Korean weddings are rich with many wonderful cultural traditions however, modern Korean weddings may differ somewhat to what you’re used to. If you should ever find yourself attending a Korean wedding we have put together this handy list of things we think you should know to avoid an #awkward moment.
Koreans practically turn weddings into a sport of speed and convenience. Most Koreans get married in wedding halls, purpose build spaces specifically designed for weddings. These facilities churn out literally dozens of weddings a day. Wedding halls are designed to make life easy for the Bride and Groom as they essentially take care of every conceivable detail imaginable.
This is primarily why Korean weddings are able to be planned so quickly as the food, music, flowers and seating arrangements are all part of a pre-package deal.
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Korean weddings can be HUGE!! Korean tradition dictates that both sets of parents will essentially invite everyone they know. This can easily lead to a guest list of over 500 people. Many of whom the bride and groom do not even know! But of whom they are still expected to greet individually. If any of you have grown up on Gilmore Girls this might remind you of Lanes wedding, in which she was forced to greet a seemingly endless procession of relatives she had never met as they showered her with gifts of money.
Short and Sweet
A Korean wedding is an experiment in lightening speed efficiency. With an all day affair believed to be an inconvenience to most guests, the peddle is pushed to the meddle. Ceremonies typically last no more then half an hour and are usually devoid of any bells and whistles. There’s usually no bridesmaids, flower girls, ring bearer or groomsmen.
Guests can expect a short speech, a brief musical performance, kiss, and……wam bam thank you mam that’s about it. A meal is served immediately after the ceremony and then the guests are expected to go along their merry way.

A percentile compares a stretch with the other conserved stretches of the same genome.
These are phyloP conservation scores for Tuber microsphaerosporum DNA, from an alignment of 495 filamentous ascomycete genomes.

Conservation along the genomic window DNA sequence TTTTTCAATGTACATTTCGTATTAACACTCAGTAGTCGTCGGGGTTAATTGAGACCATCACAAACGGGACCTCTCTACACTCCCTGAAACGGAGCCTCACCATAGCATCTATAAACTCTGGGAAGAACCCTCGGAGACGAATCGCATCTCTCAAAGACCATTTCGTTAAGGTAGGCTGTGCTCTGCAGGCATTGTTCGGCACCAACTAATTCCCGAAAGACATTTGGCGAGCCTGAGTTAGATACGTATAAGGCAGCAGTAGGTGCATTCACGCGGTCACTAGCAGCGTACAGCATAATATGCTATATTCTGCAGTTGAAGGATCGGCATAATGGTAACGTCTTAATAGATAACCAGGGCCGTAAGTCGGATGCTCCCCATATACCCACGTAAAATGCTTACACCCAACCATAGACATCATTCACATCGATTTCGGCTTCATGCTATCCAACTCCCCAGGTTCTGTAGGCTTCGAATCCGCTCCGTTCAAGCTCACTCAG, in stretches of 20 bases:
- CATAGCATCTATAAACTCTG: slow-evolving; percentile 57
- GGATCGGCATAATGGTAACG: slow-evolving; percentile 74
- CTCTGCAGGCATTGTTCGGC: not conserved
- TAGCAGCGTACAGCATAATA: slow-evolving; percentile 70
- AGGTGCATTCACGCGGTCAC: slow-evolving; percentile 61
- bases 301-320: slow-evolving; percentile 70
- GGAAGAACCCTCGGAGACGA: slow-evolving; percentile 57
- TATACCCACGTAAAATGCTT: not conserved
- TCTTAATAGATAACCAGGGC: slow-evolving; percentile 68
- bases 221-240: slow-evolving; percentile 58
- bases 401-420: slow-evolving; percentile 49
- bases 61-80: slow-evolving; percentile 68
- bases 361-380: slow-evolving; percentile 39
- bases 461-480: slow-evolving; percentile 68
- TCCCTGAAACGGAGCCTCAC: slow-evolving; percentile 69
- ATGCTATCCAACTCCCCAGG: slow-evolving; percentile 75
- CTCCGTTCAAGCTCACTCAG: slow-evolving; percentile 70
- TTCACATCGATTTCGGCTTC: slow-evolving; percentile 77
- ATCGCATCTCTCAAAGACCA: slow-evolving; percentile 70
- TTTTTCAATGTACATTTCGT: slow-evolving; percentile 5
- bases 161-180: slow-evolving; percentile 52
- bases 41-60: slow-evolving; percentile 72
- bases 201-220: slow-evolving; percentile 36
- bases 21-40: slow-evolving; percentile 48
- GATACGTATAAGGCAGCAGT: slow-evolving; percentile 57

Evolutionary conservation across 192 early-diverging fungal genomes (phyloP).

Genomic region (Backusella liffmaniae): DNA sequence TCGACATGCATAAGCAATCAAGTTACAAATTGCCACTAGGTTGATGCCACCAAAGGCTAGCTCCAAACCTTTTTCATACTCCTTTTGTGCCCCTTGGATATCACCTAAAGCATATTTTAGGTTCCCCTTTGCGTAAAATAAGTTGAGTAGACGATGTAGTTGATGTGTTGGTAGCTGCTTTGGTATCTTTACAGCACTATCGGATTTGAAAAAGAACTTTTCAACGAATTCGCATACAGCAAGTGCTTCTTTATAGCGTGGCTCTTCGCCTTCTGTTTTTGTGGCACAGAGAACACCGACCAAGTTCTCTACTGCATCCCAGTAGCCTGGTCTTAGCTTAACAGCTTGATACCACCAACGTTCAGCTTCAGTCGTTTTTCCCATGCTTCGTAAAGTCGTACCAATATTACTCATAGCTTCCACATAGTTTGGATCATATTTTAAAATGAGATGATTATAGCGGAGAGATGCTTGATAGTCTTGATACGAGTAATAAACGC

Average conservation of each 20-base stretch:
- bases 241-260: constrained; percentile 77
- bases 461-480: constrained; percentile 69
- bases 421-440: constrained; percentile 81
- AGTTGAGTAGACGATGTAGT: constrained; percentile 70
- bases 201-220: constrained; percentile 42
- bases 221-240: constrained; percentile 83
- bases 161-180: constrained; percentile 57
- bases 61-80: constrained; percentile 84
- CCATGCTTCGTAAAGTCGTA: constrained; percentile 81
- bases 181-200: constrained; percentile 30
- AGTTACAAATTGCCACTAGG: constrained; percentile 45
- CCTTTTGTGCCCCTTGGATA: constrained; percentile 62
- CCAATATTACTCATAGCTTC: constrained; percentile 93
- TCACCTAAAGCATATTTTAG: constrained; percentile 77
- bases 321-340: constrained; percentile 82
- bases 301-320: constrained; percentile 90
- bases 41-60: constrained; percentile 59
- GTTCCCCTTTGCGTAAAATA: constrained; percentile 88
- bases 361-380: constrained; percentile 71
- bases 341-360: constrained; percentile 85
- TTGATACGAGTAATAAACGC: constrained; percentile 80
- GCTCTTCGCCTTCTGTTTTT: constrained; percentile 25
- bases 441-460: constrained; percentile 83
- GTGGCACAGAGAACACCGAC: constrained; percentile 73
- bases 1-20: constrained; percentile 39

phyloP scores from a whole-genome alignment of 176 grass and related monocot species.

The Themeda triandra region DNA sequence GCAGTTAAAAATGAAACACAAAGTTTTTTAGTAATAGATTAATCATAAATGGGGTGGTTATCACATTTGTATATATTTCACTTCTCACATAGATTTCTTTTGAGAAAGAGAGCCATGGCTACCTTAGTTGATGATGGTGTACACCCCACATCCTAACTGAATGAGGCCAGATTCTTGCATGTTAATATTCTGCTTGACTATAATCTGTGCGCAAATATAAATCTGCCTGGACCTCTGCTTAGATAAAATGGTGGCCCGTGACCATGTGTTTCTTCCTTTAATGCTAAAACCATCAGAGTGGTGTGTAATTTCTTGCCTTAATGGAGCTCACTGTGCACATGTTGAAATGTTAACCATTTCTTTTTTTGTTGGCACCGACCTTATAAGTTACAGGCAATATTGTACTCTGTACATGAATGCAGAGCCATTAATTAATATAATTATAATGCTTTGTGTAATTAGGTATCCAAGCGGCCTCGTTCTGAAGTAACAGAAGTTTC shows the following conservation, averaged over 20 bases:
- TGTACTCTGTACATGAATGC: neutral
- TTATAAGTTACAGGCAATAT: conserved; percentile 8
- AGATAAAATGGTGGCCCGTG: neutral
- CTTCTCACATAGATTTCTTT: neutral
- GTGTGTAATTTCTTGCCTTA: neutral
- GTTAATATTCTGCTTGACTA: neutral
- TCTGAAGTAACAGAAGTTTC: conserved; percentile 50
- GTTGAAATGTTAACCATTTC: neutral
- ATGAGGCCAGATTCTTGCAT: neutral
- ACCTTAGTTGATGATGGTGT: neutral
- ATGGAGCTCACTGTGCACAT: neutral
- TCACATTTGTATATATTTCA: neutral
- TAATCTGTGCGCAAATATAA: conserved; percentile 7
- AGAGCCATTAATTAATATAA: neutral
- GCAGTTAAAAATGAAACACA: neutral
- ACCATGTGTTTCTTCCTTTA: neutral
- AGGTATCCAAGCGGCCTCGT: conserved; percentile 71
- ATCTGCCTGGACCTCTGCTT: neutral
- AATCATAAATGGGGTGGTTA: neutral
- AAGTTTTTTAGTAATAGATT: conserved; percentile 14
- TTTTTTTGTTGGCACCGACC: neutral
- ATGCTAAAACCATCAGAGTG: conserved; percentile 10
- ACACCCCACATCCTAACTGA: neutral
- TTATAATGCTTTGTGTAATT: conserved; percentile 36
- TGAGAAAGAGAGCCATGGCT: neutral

Koreans don’t have quite the same protocol when it comes to what guests are expected to wear. If a guest was to show up in white at a Korean wedding she would not be vilified as a social pariah. The unwritten rule prohibiting any guest from wearing white is not common in Korea as it is in Western countries.
A Wild Goose
One singularly unique aspect of a Korean wedding is the customary giving of a wild goose from the groom to the bride’s mother. Today a wooden goose is often favoured for convenience sake. Wild geese mate for life so his gift is designed to be symbolic of a life long commitment to her daughter.
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Dates and Chestnuts
After the official wedding ceremony, a smaller, more intimate ceremony called ‘Pyebaek’ takes place. This is for family members only. The bride and groom will wear traditional wedding hanbok’s and exchange symbolic offerings of food with their parents who are seated behind a low table. Then begins the entertainment, whereby the bride must catch dates and chestnuts with her skirt. This is designed to be symbolic of how many children the couple will have.
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